This reminded me of something I witnessed back in 2005 when I was in Korea. I’d been sent out there with a Venezuelan colleague called Juan working with a Kuwaiti client and a Korean engineering team. The Kuwaiti delegation was made up of about 6 or 7 men, one of whom was a little Pakistani whose name I’ve forgotten so I’ll call Wasim. He had a long pointy beard, huge ears, a big nose, and sharp eyes which always seemed to be accusing you of something. He wore his trousers a few inches too short exposing the ankles, and after seeing this a few times around the Middle East someone told me that, when Muslims die, Allah will pick them up by the ankles and lift them to heaven; wearing your pants at half-mast makes his job a little easier.

Wasim was a pain in the arse to work with because he saw it as his job to contest every last point and extract every single concession possible from the Korean engineers. Not five minutes would go by without him raising a finger and with a thick Pakistani accent say: “Ah, wait a minute, my friend. What if…” and spend the next hour arguing over something utterly trivial. His colleagues, young Kuwaiti men, also thought he was a pain in the arse. They told me the Kuwaitis were quite relaxed about religion: those who wanted to be devout could be, and those who weren’t could do as much as they pleased without pressure to do more. But the Pakistani immigrant workers changed that: they turned up and, eager to ingratiate themselves with their new masters, started banging the Islam drum around the offices, demanding to know why Kuwaitis were not taking things as seriously as they were. Wasim was a leader in such rabble-rousing, meaning Kuwaitis could no longer eat at their desks during Ramadan without risking a bollocking from their hierarchy (who’d much rather have just let it slide). Muslim solidarity prevented them openly criticising him, but they’d roll their eyes whenever he went off on one.

As our first week together wore on, we soon realised the Koreans didn’t know much about Islam. We’d be taken to a restaurant in Seoul by our hosts and the Kuwaitis, in broken English, would ask the waiter if the dish contained pork. The waiter couldn’t understand a word that was being said but, in order to save face, would just say yes or no regardless. If the Korean engineers were able to intervene to help out they decided not to, but I suspect they were as confused as the waiters were. It wasn’t just a language problem: I don’t think the Koreans could understand for the life of them why anyone would ask such a question. As such, the Kuwaitis and Wasim found themselves eating pork dishes without knowing. Now this is not a problem from a religious point of view: if a Muslim inadvertently consumes pork he’s still going to be plucked by the ankles and lifted to heaven, assuming his trousers are short enough. But it did make me grin a little watching Wasim dribble a soup full of obvious pig parts into his beard. Actually, that’s a lie: I was laughing like a drain.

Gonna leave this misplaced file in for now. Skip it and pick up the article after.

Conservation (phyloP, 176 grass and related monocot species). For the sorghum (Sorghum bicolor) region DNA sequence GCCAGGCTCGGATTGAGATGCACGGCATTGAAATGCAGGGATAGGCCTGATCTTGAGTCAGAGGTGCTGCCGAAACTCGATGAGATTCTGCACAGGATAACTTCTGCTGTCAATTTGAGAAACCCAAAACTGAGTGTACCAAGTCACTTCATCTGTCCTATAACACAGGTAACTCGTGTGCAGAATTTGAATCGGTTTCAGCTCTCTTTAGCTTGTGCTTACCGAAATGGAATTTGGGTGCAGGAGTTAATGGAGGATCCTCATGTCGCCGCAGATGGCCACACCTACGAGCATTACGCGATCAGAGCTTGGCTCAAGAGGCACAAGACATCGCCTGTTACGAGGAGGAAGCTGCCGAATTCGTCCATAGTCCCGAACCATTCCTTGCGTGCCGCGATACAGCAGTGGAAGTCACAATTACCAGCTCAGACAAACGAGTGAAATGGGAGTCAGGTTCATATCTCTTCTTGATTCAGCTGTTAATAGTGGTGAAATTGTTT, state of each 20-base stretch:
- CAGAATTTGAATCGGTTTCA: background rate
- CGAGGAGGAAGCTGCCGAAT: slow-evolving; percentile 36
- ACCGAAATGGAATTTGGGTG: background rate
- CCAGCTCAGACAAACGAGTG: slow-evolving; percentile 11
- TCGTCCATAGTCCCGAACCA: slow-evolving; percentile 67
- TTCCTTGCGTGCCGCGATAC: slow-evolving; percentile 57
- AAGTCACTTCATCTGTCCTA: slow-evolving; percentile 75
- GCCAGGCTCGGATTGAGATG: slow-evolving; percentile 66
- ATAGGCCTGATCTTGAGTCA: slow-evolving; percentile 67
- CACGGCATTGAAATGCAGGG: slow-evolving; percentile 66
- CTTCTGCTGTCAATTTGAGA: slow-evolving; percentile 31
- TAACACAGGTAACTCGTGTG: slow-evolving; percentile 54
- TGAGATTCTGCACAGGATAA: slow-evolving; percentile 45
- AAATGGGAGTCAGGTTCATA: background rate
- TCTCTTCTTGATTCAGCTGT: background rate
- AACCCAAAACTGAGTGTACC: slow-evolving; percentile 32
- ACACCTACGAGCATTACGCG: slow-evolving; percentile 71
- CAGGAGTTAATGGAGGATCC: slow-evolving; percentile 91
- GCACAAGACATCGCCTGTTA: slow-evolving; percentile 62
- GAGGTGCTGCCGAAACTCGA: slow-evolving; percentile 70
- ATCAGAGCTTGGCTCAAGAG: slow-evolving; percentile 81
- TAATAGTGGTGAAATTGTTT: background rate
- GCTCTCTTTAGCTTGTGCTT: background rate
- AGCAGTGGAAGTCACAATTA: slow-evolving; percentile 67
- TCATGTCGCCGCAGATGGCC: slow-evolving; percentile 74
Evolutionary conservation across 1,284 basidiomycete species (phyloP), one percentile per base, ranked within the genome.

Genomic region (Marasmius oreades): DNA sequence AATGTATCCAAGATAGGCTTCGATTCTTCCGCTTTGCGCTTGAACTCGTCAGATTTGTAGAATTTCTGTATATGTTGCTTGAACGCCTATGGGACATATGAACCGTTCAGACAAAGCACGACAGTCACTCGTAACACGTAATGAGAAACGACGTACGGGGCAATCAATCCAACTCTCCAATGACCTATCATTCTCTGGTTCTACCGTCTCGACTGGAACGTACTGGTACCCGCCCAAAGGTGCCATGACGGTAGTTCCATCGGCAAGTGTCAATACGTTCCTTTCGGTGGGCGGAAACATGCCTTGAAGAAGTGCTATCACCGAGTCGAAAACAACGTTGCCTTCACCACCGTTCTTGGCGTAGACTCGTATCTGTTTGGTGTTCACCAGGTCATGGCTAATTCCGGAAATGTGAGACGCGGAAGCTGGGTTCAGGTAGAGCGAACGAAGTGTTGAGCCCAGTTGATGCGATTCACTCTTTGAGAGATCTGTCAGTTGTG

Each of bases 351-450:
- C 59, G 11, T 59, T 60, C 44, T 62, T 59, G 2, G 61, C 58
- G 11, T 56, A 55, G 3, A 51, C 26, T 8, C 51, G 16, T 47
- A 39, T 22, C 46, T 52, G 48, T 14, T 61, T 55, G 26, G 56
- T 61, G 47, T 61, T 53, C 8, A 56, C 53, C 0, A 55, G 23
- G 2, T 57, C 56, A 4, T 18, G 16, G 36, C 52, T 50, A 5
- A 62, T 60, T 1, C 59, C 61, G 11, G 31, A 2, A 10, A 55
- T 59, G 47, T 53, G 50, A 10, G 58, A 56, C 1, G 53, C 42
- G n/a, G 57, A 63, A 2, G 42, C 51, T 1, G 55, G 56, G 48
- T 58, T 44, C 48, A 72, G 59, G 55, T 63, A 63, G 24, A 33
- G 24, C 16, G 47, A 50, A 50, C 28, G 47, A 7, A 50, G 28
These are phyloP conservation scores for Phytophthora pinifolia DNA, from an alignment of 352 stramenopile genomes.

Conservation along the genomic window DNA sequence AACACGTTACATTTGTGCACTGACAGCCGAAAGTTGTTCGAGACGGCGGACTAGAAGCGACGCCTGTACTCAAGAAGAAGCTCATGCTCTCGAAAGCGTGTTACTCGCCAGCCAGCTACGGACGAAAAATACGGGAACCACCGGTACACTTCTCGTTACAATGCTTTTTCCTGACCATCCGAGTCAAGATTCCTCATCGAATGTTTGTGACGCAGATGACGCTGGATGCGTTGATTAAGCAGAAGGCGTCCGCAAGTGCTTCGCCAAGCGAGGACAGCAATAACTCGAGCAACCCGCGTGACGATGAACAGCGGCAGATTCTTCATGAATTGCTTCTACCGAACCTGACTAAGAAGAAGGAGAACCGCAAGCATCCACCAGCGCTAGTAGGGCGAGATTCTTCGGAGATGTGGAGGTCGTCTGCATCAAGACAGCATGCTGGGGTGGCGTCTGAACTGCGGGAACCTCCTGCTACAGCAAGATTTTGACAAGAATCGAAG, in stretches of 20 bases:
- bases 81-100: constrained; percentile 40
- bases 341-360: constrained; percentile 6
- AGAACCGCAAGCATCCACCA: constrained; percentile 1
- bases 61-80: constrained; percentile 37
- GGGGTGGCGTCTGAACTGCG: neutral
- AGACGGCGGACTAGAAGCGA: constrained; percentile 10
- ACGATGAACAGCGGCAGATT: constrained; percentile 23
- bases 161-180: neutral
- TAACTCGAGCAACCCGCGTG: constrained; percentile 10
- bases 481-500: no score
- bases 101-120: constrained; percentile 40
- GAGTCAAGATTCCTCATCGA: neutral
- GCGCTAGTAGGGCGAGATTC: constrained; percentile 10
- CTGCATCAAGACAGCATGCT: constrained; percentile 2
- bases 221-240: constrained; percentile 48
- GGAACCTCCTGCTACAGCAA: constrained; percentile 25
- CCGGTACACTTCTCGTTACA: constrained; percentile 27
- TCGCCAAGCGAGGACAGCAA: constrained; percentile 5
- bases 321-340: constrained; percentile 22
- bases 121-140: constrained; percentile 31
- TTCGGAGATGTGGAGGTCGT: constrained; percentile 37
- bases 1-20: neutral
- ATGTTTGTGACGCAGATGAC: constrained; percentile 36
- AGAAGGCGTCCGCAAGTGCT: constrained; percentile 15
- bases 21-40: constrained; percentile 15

At the end of the second week the Koreans decided to bus us all out to some place across town and treat us to a spectacle. We entered into an enormous arena with restaurant-style seating looking down on a central stage. We were ushered to tables piled high with booze; obviously nobody had told the Koreans that Kuwaitis don’t drink either. There was much fuss when Wasim demanded a table which wasn’t littered with bottles of Johnny Walker, but eventually they did enough to make a space which wasn’t haram and all the Kuwaitis and Wasim sat down. Juan and I joined the Koreans and started drinking heavily. The food was served and after the usual pantomime of asking what was in it and the waiters looking confused, we all started eating. Oink oink!

Then the show began. First we had twenty minutes of traditional Korean dancing: lots of drums, ribbons, and colourful costumes. Good, wholesome stuff your granny would like. Then a pair of trapeze artists came out, a Russian man and woman, who did stuff which made me hold my breath. With no harness or safety net these two swung around five metres above tables laden with bottles, glasses, and crockery with supreme coolness. Occasionally the girl – a tiny thing in a spangly leotard – would pretend to slip, and the whole place would gasp. At one point the man – who was topless and looked to be carved from marble – was hanging with his legs out straight while his partner sat on his shins. I don’t think I’ve seen upper-body strength like it.

When they were done, the music got a bit more modern and fifteen or twenty women in loose-fitting costumes came on stage. The first thing I noticed was they were white, some sort of eastern European. They started dancing, showing lots of leg. The Koreans loved it, but poor old Wasim was getting agitated. I looked back to the stage, then at the Koreans, and nudged Juan.

“I think I know what’s gonna happen here,” I said.

As the music reached a crescendo the girls whipped off their tops to reveal a line of perfect young tits the sort of which Wasim only thought he’d see if he martyred himself. He let out a scream which was drowned out by the roars of approval from the Koreans and covered his eyes. Stumbling around in the dark with his hand over his face, he ran for the exit, tripping over feet, trolleys, and table legs. Two Kuwaitis followed close behind him, also covering their faces, and the others left more slowly, one copping a last look as he went through the door. I was laughing so hard I thought I’d die.